By Arab News
By Sharif Nashashibi *
Last month’s visit to Jerusalem and Ramallah by Donald Trump’s son-in law Jared Kushner was a somewhat low-key affair that received relatively little media coverage. This is not necessarily what one might have expected from the new peace broker’s first foray into the Israeli-Palestinian quagmire.
But that was no bad thing for the otherwise attention-craving US president, because Kushner came and went empty-handed — hardly a promising start to Trump’s stated desire to reach the “ultimate deal.”
The aspect of the visit that arguably garnered the most media attention was Kushner’s meeting with Palestinian Authority (PA) President Mahmoud Abbas, which reportedly did not go well at all. Reflecting the media’s general assessment of the meeting, the Times of Israel said Abbas was left “enraged” and “fuming.”
But it was clear even before Kushner’s arrival that there would be no progress. The day before he landed in Israel, Prime Minister Benjamin Netanyahu announced the start of construction of a new Jewish settlement in the occupied West Bank, part of a colonial expansion that has picked up considerable pace since Trump took office.
Indeed, in March The Guardian reported that “Israel has indicated it will pursue a unilateral policy of largely unconstrained settlement expansion in the occupied Palestinian territories.” Israel is openly emboldened by a US president who has said “there’s nobody more pro-Israeli than I am.”
And the White House has said he does not see settlements — which are illegal under international law and violate a number of UN Security Council resolutions, the most recent one passed in December 2016 — as an “impediment to peace.”
Israeli announcements of settlement expansion just prior to or during visits by US envoys is nothing new. But whereas during the Obama administrations this was done as a slap in the face of a president who clashed with Netanyahu over the issue, it is a very different case with Kushner.
His family’s charitable foundation, of which he is a director, has made donations to West Bank settlements. As such, the man tasked with forging Israeli-Palestinian peace may have no ideological objection to one of its biggest obstacles.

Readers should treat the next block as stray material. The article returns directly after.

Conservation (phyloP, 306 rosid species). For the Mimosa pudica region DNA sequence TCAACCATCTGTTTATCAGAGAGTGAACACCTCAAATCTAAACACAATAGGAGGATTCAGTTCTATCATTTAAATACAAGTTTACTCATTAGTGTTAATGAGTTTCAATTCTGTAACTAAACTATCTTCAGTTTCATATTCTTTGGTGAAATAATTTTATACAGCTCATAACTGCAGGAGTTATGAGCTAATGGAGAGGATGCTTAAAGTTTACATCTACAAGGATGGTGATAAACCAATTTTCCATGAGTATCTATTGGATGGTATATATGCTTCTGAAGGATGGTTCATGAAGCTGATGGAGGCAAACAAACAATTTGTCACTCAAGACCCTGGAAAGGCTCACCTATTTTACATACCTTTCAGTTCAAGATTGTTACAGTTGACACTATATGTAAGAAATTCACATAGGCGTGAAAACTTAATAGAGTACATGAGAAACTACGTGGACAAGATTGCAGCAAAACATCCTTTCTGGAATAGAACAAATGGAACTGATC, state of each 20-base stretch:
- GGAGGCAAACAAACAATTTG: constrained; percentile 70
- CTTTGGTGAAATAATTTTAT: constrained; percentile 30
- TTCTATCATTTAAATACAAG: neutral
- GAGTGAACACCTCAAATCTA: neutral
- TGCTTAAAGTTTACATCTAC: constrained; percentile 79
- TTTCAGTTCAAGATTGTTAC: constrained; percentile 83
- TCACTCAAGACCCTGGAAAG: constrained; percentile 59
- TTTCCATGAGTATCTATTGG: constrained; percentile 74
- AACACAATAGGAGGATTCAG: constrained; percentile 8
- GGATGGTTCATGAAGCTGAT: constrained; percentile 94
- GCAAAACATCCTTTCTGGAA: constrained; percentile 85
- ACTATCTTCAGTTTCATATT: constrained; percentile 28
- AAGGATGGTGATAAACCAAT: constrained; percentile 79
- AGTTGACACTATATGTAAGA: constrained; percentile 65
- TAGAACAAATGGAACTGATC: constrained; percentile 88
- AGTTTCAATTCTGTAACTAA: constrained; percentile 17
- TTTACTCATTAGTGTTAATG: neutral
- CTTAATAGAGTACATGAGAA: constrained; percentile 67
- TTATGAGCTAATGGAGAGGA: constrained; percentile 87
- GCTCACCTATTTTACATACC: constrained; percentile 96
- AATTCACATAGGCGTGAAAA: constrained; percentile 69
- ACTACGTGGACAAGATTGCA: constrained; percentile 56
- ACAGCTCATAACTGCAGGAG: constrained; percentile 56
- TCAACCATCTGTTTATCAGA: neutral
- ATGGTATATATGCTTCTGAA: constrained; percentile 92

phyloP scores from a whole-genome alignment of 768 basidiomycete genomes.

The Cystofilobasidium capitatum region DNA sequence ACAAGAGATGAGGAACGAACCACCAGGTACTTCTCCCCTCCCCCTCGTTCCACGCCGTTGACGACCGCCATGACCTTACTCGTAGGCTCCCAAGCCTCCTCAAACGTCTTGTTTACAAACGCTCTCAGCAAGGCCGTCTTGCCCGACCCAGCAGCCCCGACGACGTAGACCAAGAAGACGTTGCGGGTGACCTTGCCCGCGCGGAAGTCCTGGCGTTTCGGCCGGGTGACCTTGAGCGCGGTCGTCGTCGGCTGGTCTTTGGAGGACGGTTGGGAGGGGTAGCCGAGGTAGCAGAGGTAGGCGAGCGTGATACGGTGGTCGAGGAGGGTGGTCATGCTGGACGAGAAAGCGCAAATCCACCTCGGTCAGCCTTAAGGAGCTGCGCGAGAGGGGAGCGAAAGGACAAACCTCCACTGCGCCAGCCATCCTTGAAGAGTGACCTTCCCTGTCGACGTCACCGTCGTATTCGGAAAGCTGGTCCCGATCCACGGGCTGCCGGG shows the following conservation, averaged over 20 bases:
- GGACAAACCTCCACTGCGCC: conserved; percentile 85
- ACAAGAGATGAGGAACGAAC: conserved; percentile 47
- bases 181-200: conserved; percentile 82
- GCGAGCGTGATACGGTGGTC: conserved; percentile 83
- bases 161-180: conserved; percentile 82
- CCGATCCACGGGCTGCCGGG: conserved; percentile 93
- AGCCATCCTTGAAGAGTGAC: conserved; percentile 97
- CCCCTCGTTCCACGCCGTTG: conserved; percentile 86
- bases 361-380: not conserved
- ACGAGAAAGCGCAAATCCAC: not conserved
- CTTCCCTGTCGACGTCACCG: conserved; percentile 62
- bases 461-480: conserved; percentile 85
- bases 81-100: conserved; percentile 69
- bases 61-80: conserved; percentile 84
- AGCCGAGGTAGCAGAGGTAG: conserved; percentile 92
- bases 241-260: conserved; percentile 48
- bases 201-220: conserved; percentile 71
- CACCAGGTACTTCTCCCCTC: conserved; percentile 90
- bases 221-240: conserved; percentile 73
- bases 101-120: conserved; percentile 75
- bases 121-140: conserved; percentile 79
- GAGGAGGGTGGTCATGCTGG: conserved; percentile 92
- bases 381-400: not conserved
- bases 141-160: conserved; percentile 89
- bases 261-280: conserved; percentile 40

At the meeting with Abbas, Kushner and Trump’s international negotiator Jason Greenblatt “sounded like Netanyahu’s advisers and not as honest mediators,” a Palestinian source told Israel’s Haaretz newspaper. It boggles the mind that Palestinian officials still hold out hope that any US administration can act as an honest broker.
Whether Democrat or Republican, for decades American politicians — including presidential candidates — have fallen over themselves to court the powerful pro-Israel lobby in the US by professing their unflinching support for Israel, whose interests are prioritized above all others in the Middle East. This pledge of allegiance is practically a rite of passage, one that is faithfully implemented when in office (even Barack Obama was no exception to this time-honored tradition).
But unlike previous US administrations, Kushner’s task is hampered by the number of other major — and disparate — government jobs Trump has given him, as if Israeli-Palestinian peace was not elusive and difficult enough.
Kushner’s other roles include being the primary point of contact with more than two-dozen countries, and as US news channel ABC reported, reforming the criminal justice system and veteran care; running the Office of American Innovation; tackling the opioid epidemic; and the small matter of “revamping the entire federal government.”
As news satirist John Oliver put it: “Jared’s portfolio would be unmanageable for the smartest man on Earth.” It certainly raises questions as to how much — or indeed how little — of a priority resolving the Israeli-Palestinian conflict is to Trump, when it seems like a mere side-job for Kushner.
Moreover, current regional and domestic circumstances are only galvanizing Israel’s trademark intransigence toward the Palestinians. Much of the Middle East is in turmoil; attention and concern are focused on Iran’s expanding regional footprint; years-long tensions between the two main Palestinian factions, Fatah and Hamas, are escalating; and the PA’s shameful security coordination with Israel has left it essentially managing the occupation of its own people.
As a result of all this, Israel — whose society and polity have shifted decidedly to the right — has no incentive to engage diplomatically in any meaningful way. Palestine used to be the issue in the Middle East. Now it is one of many. That is a gift not just to Israel but also to the Trump administration, because it means its inevitable failure to clinch the “ultimate deal” may slip largely under the radar.
• Sharif Nashashibi is an award-winning journalist and commentator on Arab affairs.